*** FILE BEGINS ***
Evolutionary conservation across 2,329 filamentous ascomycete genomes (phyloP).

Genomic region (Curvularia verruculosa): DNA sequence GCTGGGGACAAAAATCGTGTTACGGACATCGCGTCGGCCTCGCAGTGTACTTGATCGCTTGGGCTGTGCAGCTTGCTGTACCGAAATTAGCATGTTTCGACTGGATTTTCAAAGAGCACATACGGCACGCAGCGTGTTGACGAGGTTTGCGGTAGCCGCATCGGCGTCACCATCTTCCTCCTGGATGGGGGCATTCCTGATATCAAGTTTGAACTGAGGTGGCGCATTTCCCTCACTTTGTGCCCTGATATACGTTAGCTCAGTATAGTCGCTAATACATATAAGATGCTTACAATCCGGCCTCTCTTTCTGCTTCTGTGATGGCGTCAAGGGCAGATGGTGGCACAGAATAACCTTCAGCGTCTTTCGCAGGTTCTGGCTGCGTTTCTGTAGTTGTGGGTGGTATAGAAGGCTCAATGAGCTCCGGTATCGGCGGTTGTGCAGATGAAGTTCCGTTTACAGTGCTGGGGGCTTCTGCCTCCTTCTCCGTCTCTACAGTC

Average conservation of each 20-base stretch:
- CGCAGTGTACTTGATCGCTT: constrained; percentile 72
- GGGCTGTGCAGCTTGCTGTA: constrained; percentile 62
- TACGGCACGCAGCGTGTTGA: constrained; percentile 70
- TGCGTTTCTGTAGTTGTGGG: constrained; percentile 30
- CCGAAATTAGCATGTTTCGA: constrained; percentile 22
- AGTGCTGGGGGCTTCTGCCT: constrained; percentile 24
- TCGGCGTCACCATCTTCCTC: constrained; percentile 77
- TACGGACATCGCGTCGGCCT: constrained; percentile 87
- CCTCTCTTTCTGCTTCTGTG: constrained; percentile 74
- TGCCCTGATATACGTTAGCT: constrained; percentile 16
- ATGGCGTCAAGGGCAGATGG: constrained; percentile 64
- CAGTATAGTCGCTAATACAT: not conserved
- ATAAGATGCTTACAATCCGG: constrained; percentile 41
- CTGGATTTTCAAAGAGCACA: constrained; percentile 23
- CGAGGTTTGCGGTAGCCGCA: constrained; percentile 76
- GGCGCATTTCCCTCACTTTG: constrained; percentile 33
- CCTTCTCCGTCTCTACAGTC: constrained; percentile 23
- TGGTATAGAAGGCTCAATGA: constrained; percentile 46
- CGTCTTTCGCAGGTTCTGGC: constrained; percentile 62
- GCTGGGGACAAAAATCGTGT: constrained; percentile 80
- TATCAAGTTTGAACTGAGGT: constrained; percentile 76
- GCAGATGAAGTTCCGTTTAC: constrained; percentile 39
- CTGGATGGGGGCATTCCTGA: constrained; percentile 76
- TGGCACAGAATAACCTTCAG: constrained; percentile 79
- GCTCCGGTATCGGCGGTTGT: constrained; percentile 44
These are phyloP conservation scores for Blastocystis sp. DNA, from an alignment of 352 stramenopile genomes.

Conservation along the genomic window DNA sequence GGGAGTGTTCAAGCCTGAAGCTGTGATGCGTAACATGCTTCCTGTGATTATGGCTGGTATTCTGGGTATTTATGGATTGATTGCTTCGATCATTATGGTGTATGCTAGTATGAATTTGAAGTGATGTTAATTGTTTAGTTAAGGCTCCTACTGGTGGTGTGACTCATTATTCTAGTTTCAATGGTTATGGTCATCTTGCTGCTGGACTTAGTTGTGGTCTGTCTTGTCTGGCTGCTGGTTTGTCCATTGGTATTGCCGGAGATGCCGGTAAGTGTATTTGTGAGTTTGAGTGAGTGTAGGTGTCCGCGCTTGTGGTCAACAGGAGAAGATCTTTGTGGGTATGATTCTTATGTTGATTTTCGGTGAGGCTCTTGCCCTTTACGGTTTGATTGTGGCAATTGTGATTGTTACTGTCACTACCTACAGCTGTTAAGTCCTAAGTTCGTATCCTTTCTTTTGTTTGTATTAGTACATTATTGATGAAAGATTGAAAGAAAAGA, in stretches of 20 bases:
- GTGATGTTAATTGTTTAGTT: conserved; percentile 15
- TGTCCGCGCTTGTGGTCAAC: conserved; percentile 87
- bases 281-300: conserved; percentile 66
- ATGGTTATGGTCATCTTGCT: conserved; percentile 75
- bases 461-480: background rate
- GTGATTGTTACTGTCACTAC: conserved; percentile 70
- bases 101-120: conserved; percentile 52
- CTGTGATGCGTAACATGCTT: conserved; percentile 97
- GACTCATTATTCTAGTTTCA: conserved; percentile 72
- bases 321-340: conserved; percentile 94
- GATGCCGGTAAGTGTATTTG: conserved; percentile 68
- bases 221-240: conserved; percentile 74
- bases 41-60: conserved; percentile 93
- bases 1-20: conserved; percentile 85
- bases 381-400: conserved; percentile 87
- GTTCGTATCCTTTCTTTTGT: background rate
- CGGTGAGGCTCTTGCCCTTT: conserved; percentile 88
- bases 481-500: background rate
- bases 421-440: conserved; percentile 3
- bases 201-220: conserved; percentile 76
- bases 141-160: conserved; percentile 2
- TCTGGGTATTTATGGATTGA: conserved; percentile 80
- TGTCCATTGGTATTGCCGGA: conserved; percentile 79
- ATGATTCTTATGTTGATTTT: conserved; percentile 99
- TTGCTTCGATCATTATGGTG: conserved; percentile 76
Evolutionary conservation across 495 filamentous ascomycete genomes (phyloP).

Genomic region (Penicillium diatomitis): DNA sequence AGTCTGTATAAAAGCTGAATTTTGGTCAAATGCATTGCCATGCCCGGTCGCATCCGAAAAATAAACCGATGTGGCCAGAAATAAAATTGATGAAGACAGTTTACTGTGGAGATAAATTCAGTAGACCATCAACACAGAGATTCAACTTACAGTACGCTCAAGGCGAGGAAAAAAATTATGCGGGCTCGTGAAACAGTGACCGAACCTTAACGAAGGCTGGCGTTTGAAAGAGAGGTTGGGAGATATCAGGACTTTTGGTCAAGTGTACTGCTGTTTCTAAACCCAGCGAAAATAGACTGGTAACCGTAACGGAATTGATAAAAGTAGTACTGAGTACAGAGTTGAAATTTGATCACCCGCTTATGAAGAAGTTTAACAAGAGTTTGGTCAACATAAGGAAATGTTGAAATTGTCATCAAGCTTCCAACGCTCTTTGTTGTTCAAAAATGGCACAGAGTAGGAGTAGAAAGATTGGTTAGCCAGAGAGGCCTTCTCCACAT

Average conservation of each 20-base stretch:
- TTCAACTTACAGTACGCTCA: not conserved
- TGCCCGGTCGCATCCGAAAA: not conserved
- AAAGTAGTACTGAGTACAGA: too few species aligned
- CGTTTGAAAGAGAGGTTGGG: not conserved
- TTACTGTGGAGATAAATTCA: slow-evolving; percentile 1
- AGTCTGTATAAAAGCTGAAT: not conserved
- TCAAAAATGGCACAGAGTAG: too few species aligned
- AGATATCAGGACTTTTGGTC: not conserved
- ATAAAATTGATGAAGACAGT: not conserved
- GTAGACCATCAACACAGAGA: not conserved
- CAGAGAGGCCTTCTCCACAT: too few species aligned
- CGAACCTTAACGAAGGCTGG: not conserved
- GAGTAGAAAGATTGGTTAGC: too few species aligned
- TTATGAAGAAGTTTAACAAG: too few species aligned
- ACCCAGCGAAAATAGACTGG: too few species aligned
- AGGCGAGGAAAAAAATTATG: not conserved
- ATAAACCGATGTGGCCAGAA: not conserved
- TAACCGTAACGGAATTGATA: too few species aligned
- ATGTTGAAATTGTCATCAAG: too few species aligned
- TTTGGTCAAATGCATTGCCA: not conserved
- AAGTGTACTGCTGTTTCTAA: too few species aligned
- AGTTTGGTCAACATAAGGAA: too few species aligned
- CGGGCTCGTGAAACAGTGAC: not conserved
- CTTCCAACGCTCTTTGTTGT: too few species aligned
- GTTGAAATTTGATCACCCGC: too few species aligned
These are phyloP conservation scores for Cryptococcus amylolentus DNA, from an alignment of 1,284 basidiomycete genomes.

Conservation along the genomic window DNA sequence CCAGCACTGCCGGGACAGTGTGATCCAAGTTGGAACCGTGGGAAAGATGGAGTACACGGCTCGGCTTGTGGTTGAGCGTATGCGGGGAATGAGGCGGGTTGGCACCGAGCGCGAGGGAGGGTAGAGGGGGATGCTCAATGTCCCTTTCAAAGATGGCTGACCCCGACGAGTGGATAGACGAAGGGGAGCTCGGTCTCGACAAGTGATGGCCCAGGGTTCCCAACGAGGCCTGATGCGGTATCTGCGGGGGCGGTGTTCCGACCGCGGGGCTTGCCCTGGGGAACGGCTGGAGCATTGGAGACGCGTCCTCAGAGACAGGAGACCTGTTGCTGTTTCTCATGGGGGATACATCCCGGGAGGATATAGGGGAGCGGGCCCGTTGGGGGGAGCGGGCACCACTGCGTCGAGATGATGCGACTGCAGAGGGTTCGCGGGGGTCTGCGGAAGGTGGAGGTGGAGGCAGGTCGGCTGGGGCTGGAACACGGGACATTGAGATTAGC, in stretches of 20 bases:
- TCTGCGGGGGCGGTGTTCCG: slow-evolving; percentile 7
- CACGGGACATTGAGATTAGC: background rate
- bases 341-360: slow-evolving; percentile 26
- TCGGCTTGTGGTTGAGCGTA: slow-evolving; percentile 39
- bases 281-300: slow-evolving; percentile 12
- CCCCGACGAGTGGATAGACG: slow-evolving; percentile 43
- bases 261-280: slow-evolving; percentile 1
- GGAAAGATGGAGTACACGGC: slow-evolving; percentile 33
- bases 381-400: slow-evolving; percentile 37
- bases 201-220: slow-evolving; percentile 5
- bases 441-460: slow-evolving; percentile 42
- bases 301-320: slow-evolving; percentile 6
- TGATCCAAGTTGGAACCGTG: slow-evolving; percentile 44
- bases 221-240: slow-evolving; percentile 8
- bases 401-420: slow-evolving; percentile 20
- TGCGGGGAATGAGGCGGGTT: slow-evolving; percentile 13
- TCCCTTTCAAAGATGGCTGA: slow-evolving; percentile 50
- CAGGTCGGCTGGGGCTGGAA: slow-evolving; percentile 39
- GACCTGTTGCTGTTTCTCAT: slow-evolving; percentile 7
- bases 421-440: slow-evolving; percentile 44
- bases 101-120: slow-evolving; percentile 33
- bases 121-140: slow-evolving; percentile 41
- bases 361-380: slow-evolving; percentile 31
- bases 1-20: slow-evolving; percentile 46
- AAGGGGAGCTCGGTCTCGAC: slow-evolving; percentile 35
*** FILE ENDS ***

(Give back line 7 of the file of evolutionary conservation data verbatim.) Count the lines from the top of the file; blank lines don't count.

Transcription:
- TGCGTTTCTGTAGTTGTGGG: constrained; percentile 30